DEPTFORD QUATRAINS Rilke: The First Duino Elegy

THE FIRST ELEGY

Who, if I cried out, would hear me among the ranks
of the angels? Even if one of them clasped me
suddenly to his heart, I’d wither in the face
of his more fierce existence. For their beauty
is really nothing but the first stirrings of a terror
we are just able to endure and are astonished
at the way it elects, with such careless disdain,
to let us go on living. Every angel is terrifying,
So I hold back – I swallow back the bird-call
of black grief that would burst from me.
Ah, who is it we can turn to for help? Not angels.
Not other people. Even the knowing creatures
already dumbly see we do not feel at home
in our interpretations of the world, though there is,
perhaps, a specific tree on a hillside we settle on
over and over. Or yesterday’s stroll remains,
through the usual streets – the comforting loyalty
of a habit that took a liking to us,
that moved in and now will not leave us alone.
Oh, but the night. Night with a wind that comes
as if filled with infinity and gnaws at our faces.
This is what awaits every one of us –
that looked-for, tender disenchantment of the night –
so hard for hearts alone to bear. Though is it
any easier for lovers? They make use of each other
to hide what they know what must otherwise come.
Don’t you see this yet? Fling this emptiness
out of your arms, back into the spaces
into which we breathe and suddenly the birds
will feel the more expansive air, will sense it,
perhaps, with a more fervent flying.
Yes – the springtimes needed you. There were stars
waiting to be seen by you. A wave rolled
to your feet in the past, or as you strode
beneath half-shuttered windows, the bowed violin
leant itself to you. All this was your mission.
But were you up to it? Weren’t you more often
distracted by anticipation, as if everything
about you was there only to herald a beloved?
(Oh but where would you keep her – what with
strange thoughts looming in and out of your head
from dawn to dark, so often staying in the night?)
Rather, if desire tempts you, sing of the lovers
those famous ones, though even their love’s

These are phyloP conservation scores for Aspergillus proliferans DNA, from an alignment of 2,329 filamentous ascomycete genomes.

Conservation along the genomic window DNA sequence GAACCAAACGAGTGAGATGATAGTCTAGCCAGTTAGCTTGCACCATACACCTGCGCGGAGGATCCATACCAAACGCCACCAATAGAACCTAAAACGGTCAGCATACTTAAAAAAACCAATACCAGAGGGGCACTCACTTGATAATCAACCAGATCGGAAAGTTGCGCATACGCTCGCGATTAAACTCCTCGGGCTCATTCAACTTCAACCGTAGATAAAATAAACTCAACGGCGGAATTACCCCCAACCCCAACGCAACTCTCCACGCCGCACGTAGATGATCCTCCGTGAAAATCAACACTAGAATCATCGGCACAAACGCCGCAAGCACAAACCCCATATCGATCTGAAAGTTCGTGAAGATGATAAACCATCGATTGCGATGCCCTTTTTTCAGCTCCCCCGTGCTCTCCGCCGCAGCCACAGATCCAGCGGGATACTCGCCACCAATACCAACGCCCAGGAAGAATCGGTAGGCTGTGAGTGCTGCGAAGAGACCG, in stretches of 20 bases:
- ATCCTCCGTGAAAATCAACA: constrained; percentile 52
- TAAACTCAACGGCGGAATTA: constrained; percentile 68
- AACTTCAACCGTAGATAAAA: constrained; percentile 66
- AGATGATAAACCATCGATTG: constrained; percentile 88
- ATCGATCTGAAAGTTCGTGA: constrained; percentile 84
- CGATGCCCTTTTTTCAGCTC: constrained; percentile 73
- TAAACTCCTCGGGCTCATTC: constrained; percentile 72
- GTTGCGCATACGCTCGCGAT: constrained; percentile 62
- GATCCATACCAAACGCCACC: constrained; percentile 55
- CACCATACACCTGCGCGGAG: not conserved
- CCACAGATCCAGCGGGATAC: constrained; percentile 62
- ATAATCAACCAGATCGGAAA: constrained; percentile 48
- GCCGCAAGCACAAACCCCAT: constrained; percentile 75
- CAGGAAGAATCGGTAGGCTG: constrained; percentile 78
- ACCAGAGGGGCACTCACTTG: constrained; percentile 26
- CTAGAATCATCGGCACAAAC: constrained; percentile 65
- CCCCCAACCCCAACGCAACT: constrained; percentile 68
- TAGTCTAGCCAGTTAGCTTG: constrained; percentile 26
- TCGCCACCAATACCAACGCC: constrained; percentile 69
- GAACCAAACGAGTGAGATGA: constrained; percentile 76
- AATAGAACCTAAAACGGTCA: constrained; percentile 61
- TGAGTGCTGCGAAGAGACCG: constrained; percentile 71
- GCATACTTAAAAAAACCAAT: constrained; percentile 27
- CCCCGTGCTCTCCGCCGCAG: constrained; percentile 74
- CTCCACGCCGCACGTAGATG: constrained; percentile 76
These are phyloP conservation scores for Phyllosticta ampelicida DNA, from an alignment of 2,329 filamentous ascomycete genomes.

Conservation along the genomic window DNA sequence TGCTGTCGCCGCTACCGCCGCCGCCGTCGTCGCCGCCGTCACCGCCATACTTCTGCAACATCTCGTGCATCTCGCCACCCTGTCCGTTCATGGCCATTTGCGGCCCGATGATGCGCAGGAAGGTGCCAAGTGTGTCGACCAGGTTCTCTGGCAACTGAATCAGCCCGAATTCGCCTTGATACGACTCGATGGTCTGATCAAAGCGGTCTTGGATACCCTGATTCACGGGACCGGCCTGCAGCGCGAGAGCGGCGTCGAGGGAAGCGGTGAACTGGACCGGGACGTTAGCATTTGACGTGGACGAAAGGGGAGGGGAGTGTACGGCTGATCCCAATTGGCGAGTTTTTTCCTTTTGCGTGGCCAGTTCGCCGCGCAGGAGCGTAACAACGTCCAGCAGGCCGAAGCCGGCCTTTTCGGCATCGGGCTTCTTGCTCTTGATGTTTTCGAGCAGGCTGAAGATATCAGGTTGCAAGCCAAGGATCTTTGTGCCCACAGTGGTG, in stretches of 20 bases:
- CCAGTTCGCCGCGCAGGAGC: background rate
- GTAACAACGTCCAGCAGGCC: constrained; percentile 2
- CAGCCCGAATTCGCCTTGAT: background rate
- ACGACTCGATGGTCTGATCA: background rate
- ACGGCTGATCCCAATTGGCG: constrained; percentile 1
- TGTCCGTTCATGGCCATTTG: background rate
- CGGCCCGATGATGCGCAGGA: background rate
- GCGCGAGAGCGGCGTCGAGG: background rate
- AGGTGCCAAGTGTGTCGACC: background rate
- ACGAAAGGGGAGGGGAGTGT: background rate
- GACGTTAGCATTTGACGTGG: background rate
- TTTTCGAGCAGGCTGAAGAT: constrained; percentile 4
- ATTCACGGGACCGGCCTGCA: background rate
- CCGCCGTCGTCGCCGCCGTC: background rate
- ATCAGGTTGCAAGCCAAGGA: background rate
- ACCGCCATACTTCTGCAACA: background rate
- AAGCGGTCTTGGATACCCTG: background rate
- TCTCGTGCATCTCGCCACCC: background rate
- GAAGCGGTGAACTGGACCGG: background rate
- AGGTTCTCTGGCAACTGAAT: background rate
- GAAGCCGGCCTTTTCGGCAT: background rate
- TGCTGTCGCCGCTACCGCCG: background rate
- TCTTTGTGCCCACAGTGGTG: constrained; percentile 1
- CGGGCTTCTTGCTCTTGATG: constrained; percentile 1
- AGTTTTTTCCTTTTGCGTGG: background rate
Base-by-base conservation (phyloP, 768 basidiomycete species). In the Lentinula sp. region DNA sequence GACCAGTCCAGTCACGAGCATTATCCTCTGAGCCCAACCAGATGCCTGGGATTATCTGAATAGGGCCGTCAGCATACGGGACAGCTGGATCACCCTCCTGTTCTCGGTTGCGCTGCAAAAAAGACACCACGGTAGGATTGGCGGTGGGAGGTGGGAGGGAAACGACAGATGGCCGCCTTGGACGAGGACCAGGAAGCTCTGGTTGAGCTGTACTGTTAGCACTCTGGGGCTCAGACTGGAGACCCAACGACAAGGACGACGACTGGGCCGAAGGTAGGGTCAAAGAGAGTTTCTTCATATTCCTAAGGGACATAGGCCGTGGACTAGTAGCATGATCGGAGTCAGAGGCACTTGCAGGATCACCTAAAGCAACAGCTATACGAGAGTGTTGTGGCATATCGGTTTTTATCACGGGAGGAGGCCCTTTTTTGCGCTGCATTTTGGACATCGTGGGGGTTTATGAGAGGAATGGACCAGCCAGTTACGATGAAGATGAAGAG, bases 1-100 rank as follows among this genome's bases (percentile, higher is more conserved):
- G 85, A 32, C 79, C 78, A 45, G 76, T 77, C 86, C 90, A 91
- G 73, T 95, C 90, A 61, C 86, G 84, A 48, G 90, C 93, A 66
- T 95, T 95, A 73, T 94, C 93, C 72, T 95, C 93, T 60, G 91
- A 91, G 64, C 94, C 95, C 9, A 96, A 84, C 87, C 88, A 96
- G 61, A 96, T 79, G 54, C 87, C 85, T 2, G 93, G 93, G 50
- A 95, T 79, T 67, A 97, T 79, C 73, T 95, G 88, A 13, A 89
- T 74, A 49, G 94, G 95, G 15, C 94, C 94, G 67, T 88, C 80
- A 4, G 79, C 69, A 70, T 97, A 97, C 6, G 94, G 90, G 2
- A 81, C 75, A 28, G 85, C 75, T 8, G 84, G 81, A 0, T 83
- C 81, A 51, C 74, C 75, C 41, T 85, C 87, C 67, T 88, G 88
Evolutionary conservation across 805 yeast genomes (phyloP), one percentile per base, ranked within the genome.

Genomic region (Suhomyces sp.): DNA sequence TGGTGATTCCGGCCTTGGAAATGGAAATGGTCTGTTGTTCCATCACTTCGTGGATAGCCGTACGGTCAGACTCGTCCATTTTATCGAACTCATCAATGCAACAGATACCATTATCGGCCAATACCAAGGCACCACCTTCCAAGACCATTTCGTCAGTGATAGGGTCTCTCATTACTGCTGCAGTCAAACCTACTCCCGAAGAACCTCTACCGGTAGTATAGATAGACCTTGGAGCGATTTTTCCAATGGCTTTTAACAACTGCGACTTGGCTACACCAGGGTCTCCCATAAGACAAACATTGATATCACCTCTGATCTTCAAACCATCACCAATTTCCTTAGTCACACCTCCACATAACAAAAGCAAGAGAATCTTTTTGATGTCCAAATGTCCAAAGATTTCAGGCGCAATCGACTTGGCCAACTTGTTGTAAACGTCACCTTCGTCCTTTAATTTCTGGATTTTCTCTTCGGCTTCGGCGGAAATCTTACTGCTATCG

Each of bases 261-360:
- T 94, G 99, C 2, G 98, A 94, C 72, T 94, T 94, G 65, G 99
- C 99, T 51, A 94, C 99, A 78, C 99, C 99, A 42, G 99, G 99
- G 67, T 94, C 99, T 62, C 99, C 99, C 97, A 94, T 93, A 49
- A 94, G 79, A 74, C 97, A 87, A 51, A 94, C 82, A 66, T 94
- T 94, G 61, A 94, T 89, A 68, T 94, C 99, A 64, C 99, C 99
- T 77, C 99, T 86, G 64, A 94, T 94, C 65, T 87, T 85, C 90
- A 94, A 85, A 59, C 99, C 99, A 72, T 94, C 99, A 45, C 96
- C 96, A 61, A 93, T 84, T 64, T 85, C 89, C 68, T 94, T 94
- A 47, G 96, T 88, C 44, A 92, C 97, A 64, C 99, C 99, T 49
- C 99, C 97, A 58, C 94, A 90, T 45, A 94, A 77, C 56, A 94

not immortal enough, those – you almost envy
them this – forsaken, abandoned and unrequited,
who have so much more loving in them
than those who are satisfied. Like them, begin
and begin again the eternal task of praising!
Remember this: the hero lives for ever.
His death is no more than a pretext for being,
for his latest birth – whereas lovers are withdrawn,
sapped and spent, back into Nature, as if
it had no strength left to create their like again.
Have you imagined the love of Gaspara Stampa?
Recalled it so intensely that any girl – deserted
by her lover – might emulate her fine example
and might say to herself: let me be like her!
Because isn’t it time this oldest of heartaches
finally bore us some fruit? Isn’t it time,
though still loving, we learned to wrench ourselves
free of the beloved and, though trembling,
endure as the arrow endures the tensed bowstring,
becomes something more than itself in the leap
of release? For our point of rest is nowhere.

Voices. Voices. My heart, listen, listen
as only the saints have done before you
till a gigantic calling lifted them bodily
from the ground and they rose, impossibly,
still kneeling, still unaware, so intently they listened.
Not that you could hear God’s voice – far from it.
So then listen to the wind’s, its ceaseless
message rising out of silence, bringing whispers
of all who died young. Didn’t their fate come to you
to speak quietly when you stepped into churches
in Rome or Naples? Or didn’t some sublime
epitaph impose on you? Remember, so recently,
that day – the plaque in Santa Monica Formosa?
What they ask of me is gently to shake off
the sense of injustice that still troubles their deaths
and sometimes hinders them a little, holds them
back in the onward process of their soul.

It’s true enough, of course, no longer to live
on earth is strange, to abandon customs
barely mastered yet, not to interpret roses
and other auspicious things, not give them meaning
in a human future. No longer to be as we have
always been, in those endlessly anxious hands –
to leave even our name behind us as a child
leaves of playing with a broken toy. Strange,
no longer to know desires desired – strange
to witness the involvement of all things lost
suddenly, each drifting away singly into space.
And truly, to be dead is hard, so full of making
up lost ground, till little by little we find
a trace of eternity. Yet, the living are wrong
to draw such distinctions so clearly:
angels (it is said) are often never quite sure
whether they pass among the living or the dead,
since through both these realms, and forever,
eternity’s flood tumbles all the ages and in both
their cries are drowned out by its roar.

In the end, the young-dead do not need us:
they are weaned off the earth mildly as a child
will outgrow the mother’s breast. But we,
who long for such great mysteries, we, for whom
sorrow is often the path on which we progress –
can we exist without them? Is the old myth
really nonsense? The one about the mourning of Linus,
how music first broke on the barren wilderness;
how, in the startled space left gaping by the loss
of a boy like a god, emptiness rang as never before
with what holds us rapt, comforts now and can help.

Translated by Martyn Crucefix (courtesy of the Enitharmon Press – http://www.enitharmon.co.uk)

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